Spoiled Milk Since Biblical Times

Cheese—the finish to a great meal, the perfect partner for a glass of wine or beer, and an essential component in many of our favourite comfort foods. Today we view cheese as an indulgence, often shunned by those looking to lessen their waistline. However, go back thousands of years to its modest beginnings and cheese is an integral part of day-to-day living. Cheese provided a way to shelf-stabilize milk, a cheap and convenient source of protein. This gave the herders and farmers sustenance, it drove the armies forward, and proved to be a powerful bartering tool. Cheese was life!

As for the exact origins of cheese, there are many different folkloric tales floating around, with different countries claiming their stake to this glorious, delicious creation. All we can know for certain is that there is cheese, and that life is good.

The common thread found in all these stories is along the lines of: milk was stored in an animal’s stomach, said milk curdled into curds and whey when out of the animal’s stomach, and the first steps towards poutine were taken! The key ingredient in this magical transformation being rennet—though we will save that for another day. Through time and monumental amounts of trial and error—meaning people bravely volunteered their stomachs to find the fine line between funky or rotten— cheese became the scrumptious treat we know and love today. In fact, many of the most known and loved cheeses have been around for centuries, with little to no changes (see Cantal, Beaufort, or Parmigiano).


As it gained popularity, cheese transformed from a simple farm staple into a delectable extravagance for the posh members of society. The more money and status you held, the higher up the cheese ladder you climbed. A bigwig in the political world, it was also one of the most demanded, and expensive, products on the market. With countries taking fierce hold to their recipes and bragging rights, cheese could be found at the centre of many heated debates. As French leader Charles de Gaulle once famously said: “How can anyone govern a country which has 246 varieties of cheese?”

Although it holds a long history in the cultured lands of Europe, cheese only appeared in North America through its introduction from Europeans. The art of cheese was all but killed in North America in the 1800s, thanks to the industrial uprising and the desire to produce everything on a factory scale. And it sure did not take long for the Americans to degrade it from a food fit for kings and queens, to the shiny sheets of fluorescent orange haunting the dairy aisles in megamarts across the nation.

Thankfully, artisanal producers across Canada and the US are slowly reversing this regression and bringing back the love and care that creates good cheese. Despite the fact that many forms of “American” cheese may have the French cringing, it’s pretty nifty how creative one can get with cheese. It goes to show that with enough determination, anything can be put into an aerosol can and called food.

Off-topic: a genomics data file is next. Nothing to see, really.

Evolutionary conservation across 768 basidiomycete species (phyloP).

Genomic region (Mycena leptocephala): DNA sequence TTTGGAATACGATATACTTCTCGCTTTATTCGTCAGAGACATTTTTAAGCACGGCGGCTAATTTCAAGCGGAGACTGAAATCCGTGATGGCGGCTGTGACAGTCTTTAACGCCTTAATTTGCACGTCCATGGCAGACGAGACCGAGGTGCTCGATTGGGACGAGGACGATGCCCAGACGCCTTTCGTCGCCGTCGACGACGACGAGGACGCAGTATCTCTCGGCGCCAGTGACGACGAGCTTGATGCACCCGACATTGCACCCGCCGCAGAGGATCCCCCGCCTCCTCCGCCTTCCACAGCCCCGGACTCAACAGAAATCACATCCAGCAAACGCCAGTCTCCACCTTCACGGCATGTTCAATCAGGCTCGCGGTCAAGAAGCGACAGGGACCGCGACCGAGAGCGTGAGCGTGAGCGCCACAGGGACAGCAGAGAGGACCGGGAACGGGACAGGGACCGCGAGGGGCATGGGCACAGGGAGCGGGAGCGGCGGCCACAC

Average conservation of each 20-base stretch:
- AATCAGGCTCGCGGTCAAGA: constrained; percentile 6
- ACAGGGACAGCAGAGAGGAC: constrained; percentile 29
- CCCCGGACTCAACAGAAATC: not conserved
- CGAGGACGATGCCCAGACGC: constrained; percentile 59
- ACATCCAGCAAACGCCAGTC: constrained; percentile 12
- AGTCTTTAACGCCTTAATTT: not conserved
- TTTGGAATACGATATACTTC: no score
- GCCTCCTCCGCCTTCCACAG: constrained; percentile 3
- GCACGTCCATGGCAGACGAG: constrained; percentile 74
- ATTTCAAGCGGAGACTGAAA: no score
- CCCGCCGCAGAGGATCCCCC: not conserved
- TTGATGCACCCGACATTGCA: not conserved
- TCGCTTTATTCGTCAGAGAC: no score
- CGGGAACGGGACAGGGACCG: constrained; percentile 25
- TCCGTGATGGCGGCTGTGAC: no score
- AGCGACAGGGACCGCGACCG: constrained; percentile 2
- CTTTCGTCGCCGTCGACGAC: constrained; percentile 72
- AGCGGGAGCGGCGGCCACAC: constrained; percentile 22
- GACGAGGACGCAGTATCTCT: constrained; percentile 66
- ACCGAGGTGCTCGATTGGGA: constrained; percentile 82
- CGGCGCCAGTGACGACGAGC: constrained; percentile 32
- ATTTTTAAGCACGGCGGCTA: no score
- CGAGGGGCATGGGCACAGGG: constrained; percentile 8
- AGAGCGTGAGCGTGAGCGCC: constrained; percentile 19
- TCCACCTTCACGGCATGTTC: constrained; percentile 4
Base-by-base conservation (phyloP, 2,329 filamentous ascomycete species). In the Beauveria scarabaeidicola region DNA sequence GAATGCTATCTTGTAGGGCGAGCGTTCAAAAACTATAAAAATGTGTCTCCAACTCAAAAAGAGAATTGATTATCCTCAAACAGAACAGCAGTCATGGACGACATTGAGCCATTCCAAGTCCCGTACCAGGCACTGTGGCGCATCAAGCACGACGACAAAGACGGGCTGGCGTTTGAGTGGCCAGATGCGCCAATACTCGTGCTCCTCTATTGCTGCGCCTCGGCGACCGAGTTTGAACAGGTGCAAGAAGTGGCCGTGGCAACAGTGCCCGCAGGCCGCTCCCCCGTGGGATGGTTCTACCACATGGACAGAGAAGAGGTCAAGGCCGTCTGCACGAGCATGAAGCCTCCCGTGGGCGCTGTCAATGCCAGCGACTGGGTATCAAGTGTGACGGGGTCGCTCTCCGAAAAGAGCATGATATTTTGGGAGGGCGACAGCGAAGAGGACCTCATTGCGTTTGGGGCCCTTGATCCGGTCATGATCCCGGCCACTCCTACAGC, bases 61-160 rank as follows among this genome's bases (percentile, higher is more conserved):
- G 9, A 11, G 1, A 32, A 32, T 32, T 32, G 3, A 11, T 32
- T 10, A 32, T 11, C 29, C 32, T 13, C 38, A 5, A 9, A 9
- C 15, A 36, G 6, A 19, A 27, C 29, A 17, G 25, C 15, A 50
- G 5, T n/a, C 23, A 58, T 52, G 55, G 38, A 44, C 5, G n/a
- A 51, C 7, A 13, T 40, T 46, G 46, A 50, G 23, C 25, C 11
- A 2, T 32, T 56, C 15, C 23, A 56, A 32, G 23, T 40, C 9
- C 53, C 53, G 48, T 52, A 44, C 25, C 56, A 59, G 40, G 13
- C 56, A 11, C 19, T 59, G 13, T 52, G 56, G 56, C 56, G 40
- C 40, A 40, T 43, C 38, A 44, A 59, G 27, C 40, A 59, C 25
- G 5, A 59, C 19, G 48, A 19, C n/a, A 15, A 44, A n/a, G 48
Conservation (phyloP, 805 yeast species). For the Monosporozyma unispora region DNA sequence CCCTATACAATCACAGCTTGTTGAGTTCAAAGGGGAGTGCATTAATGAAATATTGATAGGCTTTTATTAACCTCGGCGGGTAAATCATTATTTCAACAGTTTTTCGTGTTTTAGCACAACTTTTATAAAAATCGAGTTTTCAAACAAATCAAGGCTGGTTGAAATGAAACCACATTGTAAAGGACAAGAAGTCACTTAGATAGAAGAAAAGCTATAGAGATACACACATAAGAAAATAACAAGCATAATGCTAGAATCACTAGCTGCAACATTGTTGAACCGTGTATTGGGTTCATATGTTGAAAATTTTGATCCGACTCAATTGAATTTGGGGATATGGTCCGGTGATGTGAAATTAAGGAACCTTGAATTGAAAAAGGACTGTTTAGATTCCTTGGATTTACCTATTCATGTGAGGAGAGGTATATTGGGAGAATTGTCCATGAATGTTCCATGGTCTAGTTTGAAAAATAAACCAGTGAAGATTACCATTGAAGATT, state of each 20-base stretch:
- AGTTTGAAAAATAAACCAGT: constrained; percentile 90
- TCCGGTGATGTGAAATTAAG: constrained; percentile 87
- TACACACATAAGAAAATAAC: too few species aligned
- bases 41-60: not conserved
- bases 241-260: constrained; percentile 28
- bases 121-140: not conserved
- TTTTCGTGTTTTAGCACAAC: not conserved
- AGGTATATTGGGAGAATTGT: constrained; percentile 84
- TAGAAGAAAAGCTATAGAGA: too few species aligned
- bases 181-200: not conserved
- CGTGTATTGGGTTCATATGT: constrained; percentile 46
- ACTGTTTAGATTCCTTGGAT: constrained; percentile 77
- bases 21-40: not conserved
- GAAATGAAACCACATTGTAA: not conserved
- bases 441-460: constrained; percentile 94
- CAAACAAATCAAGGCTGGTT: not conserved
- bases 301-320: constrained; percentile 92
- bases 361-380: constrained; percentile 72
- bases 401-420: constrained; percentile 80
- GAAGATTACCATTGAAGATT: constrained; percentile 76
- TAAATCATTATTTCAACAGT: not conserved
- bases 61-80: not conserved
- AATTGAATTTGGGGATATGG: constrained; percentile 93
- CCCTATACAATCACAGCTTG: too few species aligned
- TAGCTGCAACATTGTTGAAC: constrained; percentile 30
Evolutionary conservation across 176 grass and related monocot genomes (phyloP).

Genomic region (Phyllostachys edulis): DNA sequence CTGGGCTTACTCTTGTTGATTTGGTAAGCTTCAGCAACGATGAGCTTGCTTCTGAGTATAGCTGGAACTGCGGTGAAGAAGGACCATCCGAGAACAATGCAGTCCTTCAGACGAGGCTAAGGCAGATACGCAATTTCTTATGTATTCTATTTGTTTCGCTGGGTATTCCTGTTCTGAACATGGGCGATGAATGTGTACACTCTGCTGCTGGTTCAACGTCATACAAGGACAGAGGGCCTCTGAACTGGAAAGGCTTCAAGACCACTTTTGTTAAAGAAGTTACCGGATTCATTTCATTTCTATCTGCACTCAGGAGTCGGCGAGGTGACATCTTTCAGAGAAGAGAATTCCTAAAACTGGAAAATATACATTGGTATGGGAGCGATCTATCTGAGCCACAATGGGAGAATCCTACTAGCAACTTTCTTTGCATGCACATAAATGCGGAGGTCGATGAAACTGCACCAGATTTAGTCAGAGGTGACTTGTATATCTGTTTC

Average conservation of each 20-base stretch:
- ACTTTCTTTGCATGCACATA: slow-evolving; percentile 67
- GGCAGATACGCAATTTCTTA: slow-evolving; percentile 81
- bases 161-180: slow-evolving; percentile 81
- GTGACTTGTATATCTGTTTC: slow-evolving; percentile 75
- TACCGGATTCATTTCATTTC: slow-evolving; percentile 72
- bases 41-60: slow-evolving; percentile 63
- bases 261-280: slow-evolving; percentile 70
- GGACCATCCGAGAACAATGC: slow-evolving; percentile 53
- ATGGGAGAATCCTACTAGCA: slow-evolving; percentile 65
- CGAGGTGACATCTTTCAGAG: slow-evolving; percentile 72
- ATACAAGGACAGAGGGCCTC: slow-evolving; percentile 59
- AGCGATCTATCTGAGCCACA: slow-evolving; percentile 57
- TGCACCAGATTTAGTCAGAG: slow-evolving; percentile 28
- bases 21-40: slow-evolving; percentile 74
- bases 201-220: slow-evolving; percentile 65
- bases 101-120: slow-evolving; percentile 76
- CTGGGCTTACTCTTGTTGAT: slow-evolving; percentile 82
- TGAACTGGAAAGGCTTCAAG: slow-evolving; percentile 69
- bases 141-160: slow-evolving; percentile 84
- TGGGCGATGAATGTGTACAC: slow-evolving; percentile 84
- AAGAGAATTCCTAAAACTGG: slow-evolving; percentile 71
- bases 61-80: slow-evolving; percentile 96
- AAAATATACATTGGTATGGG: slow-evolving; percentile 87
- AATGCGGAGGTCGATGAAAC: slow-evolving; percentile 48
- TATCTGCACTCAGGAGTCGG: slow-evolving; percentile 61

The next time you sink your teeth into a creamy morsel of heaven, remember you are feasting on the food of the elite. For that happy moment, you are the queen (or king).

— By Andrew Moyer and Laura Peterson

Spoiled Milk is a continuing, monthly column exploring the world of cheese. It is written in collaboration with Ottavio – Italian Bakery & Delicatessen

Andrew and Laura Bio Pic

Andrew Moyer

Andrew started Ottavio Italian Bakery & Delicatessen with Monica Pozzolo in 1997 and was a leader in introducing the west coast of Canada to specialty cheeses from across Canada and the globe. Starting with 11 cheeses, Ottavio has grown in size, scale and complexity to comprise a full café, in-house bakery, specialty foods delicatessen and one of Canada’s broadest cheese selections. Andrew has been active in Slow Food, cheese and food education, and collaboration with island producers, from farmers to brewers and winemakers. The Guilde Internationale des Fromagers recognized Andrew’s ongoing knowledge, support and passion for artisan cheese production with the award of Garde & Juré of the Guilde in 2014.

Laura Peterson

A lover of all things food and drink, Laura has been immersing herself in the world of food since the 6th grade. While attending culinary school and working in restaurants she became mildly obsessed with the delights of cheese. To learn its secrets she packed up to live the carefree hippie life on Salt Spring Island with Moonstruck Cheese and their herd of Jersey cows. You can now find her behind the deli counter at Ottavio, most likely sneaking a taste of cheese or rambling about something food related.

Written By:

We get many people writing guest articles for us, as well as past contributors. This is the Guest ...

Comments are closed.